1969 Tradition and Growth. Chicago: University of Chicago Press.

Bateson, Gregory
1972 Steps to an Ecology of Mind. New York: Ballantine.

Bock, Philip K., ed.
1969 Peasants in the Modern World. Albuquerque: University of New Mexico Press.

Campos de Garcia, Margarita
1973 Escuela y comunidad de Tepetlaoxtoc. Mexico: Sep/Setentas.

Carrasco, Pedro
1964 "Family Structure of Sixteenth -Century Tepoztlán." In R.A. Manners, ed.,
Process and Pattern in Culture. Chicago: Aldine. Pp. 185-210.

Fenichel, Otto
1945 The Psychoanalytic Theory of Neurosis. New York: Norton.

Fox, Robin
1973 Encounter with Anthropology. New York: Harcourt Brace Jovanovich.

Fuentes, Carlos
1975 Tiempo mexicano. Mexico: Joaquín Mortiz.

Gans, Herbert J.
1967 The Levittowners. New York: Random House.

Hunt, Eva
1977 The Transformation of the Hummingbird. Ithaca, N.Y.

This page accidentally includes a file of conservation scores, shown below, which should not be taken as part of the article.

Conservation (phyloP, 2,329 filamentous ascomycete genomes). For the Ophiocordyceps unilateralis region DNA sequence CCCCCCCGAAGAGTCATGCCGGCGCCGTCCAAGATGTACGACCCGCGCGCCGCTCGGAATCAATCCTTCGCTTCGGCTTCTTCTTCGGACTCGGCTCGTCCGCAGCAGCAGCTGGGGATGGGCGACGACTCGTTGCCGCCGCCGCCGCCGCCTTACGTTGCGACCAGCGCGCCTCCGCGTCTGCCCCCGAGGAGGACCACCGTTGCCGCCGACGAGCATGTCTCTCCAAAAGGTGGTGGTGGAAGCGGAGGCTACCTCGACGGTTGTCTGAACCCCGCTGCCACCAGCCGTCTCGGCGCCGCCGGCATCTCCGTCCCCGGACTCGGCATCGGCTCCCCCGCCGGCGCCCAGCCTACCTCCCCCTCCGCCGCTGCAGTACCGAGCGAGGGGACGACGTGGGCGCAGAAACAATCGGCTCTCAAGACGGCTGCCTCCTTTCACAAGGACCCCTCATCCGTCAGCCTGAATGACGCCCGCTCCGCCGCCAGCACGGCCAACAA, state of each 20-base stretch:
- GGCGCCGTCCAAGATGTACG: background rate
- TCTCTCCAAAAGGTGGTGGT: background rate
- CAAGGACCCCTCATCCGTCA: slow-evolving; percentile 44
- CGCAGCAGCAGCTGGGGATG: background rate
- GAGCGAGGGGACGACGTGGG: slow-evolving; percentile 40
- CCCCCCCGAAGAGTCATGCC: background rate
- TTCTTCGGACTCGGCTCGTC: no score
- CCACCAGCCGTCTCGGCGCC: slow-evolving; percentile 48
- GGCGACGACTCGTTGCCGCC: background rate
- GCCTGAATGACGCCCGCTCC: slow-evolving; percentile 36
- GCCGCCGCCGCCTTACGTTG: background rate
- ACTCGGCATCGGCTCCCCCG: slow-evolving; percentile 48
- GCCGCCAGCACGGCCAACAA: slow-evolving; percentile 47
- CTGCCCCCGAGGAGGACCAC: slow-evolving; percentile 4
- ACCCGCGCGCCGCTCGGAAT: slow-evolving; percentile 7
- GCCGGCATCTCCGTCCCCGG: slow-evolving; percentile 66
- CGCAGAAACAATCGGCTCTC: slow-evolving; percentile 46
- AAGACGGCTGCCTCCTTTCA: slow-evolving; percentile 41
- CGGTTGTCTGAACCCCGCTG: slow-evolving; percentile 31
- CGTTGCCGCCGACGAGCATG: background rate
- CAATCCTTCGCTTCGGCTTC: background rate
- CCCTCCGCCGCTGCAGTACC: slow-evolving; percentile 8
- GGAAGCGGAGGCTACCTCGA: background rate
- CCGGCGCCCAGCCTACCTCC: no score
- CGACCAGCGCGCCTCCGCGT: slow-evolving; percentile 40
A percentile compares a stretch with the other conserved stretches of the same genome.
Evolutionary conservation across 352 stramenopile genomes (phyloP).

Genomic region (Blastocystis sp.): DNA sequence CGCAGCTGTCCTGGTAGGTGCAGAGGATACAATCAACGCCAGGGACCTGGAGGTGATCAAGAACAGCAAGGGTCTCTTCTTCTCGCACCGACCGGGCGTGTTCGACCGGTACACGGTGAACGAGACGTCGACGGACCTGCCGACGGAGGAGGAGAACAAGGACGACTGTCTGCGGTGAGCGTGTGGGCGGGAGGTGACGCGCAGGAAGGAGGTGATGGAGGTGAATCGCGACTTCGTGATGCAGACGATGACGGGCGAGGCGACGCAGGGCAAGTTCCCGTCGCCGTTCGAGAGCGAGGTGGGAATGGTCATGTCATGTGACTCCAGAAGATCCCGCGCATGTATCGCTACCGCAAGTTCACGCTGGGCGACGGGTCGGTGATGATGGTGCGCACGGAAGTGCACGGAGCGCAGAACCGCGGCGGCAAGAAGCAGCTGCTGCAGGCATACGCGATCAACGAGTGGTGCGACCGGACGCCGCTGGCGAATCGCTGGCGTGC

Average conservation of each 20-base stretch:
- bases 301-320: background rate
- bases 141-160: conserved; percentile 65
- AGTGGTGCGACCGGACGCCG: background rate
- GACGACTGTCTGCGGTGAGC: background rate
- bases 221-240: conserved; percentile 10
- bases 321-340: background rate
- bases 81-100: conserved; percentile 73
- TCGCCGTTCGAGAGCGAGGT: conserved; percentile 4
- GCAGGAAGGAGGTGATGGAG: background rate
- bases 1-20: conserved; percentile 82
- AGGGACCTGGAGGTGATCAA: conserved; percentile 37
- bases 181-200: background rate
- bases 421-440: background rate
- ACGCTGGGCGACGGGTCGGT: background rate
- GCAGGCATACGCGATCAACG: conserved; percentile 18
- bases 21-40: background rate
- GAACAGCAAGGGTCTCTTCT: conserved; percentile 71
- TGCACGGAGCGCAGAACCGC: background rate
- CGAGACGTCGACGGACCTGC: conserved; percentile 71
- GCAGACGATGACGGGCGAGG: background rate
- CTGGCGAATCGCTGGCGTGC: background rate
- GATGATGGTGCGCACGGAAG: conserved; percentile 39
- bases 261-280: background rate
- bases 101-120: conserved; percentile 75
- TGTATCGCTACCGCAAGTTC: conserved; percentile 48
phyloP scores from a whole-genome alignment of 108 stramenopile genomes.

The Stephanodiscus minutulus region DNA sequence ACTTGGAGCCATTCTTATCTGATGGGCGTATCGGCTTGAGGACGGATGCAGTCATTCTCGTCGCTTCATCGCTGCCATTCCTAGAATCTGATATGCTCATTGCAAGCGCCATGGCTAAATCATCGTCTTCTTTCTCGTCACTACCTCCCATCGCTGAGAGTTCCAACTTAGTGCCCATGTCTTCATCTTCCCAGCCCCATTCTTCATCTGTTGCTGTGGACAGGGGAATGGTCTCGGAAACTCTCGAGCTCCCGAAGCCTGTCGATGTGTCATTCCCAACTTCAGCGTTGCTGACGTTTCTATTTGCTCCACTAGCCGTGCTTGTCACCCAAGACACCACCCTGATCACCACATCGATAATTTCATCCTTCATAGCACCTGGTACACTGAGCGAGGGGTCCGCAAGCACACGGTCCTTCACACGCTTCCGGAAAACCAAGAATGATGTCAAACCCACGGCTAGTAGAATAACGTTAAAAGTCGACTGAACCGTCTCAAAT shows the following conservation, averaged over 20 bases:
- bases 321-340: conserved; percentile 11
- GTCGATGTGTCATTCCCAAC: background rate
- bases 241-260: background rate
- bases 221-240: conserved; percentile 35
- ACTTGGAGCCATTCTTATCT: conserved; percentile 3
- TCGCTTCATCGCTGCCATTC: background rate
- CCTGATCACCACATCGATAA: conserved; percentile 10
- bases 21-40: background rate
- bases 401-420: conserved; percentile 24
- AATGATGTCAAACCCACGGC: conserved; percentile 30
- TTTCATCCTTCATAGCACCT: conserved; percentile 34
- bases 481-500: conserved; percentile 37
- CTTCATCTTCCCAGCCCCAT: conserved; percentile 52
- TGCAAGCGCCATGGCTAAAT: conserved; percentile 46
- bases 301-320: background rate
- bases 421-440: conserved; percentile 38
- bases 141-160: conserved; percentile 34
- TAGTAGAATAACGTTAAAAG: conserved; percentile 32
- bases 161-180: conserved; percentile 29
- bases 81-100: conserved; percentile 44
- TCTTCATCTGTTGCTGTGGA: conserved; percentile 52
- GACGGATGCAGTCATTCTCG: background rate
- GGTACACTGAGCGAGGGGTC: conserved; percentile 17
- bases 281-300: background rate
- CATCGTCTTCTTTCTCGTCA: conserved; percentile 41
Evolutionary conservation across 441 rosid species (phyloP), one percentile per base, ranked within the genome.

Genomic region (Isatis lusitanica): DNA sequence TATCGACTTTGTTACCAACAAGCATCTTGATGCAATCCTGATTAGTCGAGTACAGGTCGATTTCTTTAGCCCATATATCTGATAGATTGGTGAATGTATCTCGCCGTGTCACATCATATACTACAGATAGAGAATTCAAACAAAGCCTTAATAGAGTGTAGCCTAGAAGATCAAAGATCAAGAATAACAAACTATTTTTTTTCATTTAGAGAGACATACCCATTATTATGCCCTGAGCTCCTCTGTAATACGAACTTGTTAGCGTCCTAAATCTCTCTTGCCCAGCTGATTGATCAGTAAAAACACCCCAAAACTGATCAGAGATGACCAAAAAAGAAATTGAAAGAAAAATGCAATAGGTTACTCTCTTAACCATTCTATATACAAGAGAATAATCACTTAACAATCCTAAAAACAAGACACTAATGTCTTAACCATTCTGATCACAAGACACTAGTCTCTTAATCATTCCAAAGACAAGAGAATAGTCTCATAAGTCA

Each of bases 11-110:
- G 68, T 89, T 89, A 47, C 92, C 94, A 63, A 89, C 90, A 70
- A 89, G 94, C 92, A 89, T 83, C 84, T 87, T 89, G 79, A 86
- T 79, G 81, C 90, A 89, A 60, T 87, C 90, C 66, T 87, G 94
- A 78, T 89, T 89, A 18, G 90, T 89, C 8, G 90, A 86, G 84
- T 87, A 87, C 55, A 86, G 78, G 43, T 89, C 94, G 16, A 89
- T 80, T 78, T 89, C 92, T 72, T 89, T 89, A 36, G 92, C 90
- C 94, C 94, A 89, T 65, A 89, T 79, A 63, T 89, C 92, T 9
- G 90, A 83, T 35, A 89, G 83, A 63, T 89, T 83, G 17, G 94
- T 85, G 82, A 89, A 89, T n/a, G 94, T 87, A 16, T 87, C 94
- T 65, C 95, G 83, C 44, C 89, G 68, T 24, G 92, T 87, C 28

: Cornell University Press.

Ingham, John M.
1971 "Time and Space in Ancient Mexico: The Symbolic Dimensions of Clanship."
Man 6:615-629.

Leach, E. R.
1965 Political Systems of Highland Burma. Boston: Beacon Press.

Lewis, Oscar
1951 Life in a Mexican Village: Tepoztlán Restudied. Urbana: University of Illinois Press.

1959 Five Families. New York: Basic Books.

1960 Tepoztlán, Village in Mexico. New York: Holt, Rinehart and Winston.

1964 Pedro Martinez. New York: Random House.

Mertz, Henriette
1972 Gods from the Far East. New York: Ballantine.

Nutini, Hugo
1968 San Bernardino Contla. Pittsburgh: University of Pittsburgh Press.

Oliver, Douglas
1955 A Solomon Island Society. Boston: Beacon Press.

Redfield, Robert
1930 Tepoztlán, a Mexican Village. Chicago: University of Chicago Press.

1941 The Folk Culture of Yucatan. Chicago: University of Chicago Press.

1955 The Little Community. Chicago: University of Chicago Press.

1956 Peasant Society and Culture. Chicago: University of Chicago Press.

Schwerin, Karl H.
1963 "Ceremonies Concerned with Hail and Rain in Tlaxcala." Journal of American
Folklore 76:206-215.

Soustelle, J.
1970 Daily Life of the Aztecs. Stanford: Stanford University Press.

Tylor, Edward B.
1861 Anahuac. London.

Vogt, Evon Z.
1965 "Structural and Conceptual Replication in Zinacantan Culture." American Anthropologist 67:342-353.